My current research focuses on the history of phenomenology in American philosophy. More broadly, I am interested in the history of American philosophy and higher education. My approach to these topics draws on the techniques of both intellectual and social history to question how institutions affect the development and influence of ideas.
Phenomenology and American Philosophy
AB Philosophy, Princeton University 2009
"Husserl at Harvard: The Origins of American Phenomenology," in Michela Ferri, Ed., The Reception of Phenomenology in North America (Forthcoming: Springer, 2017)
"Philosophical Hegemony: Analysis in America." Syracuse University FPP Graduate History Conference, Syracuse April 2016.
"Philosophical Circulation: The Pervasion of Analysis in American Thought." University of Rochester Graduate History Conference, Rochester, February 2016.
"Quantitative and Computational Approaches to Intellectual History." History Department Workshop, University of Rochester, February 18, 2016.
"Philosophical Hegemony: The Analytic Movement in America." Albion Tourgee Seminar, University of Rochester, November 2014.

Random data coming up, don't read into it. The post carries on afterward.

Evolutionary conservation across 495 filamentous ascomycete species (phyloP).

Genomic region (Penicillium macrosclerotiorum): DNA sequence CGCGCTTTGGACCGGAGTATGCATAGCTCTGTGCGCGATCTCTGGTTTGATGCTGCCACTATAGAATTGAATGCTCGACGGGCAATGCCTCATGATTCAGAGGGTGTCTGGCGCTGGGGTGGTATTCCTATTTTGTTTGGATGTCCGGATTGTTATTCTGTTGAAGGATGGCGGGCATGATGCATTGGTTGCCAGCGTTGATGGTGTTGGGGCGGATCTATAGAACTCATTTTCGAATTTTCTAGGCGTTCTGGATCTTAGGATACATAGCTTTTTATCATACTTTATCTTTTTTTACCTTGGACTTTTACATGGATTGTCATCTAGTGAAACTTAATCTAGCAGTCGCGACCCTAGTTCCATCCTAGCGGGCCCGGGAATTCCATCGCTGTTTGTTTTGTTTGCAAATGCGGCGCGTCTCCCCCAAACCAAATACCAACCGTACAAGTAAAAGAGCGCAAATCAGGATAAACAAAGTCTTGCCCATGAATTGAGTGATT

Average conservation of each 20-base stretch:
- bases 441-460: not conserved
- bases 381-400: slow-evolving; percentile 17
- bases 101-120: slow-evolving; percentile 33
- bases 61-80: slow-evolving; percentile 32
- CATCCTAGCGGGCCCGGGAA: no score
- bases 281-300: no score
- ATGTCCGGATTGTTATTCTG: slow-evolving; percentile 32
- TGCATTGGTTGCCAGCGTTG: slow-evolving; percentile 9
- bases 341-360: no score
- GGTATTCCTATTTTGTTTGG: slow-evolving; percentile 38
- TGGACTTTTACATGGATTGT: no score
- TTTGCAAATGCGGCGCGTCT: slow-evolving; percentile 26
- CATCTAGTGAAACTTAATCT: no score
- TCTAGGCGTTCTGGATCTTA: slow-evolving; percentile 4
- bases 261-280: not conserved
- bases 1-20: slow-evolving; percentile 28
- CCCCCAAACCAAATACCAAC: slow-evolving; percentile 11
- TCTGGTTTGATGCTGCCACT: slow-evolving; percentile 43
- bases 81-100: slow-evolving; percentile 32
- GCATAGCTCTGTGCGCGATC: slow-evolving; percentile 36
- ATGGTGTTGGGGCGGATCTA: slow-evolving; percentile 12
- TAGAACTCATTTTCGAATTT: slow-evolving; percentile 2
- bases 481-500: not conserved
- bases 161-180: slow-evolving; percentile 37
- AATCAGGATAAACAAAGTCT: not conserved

History 193: "America Works: A Labor History of The United States," Instructor, University of Rochester, Summer 2016
History 191: "Vietnam: The American War," Instructor, University of Rochester, Spring 2016, syllabus
History 202: "Health, Medicine, and Social Reform," Teaching Assistant for Theodore Brown, University of Rochester, Spring 2015
History 160: "United States History to 1865," Teaching Assistant for Daniel Borus, University of Rochester, Fall 2014
Professional Honors and Awards
Edward Peck Curtis, Award for Excellence in Teaching by a Graduate Student, University of Rochester, 2016.
Meyers Graduate Teaching Prize, University of Rochester History Department, 2016
Dexter Perkins Prize, University of Rochester History Department, 2015
Sproull Fellowship, University of Rochester, 2012-2015
Class of 1869 Prize in Ethics and Social Philosophy, Princeton University, 2009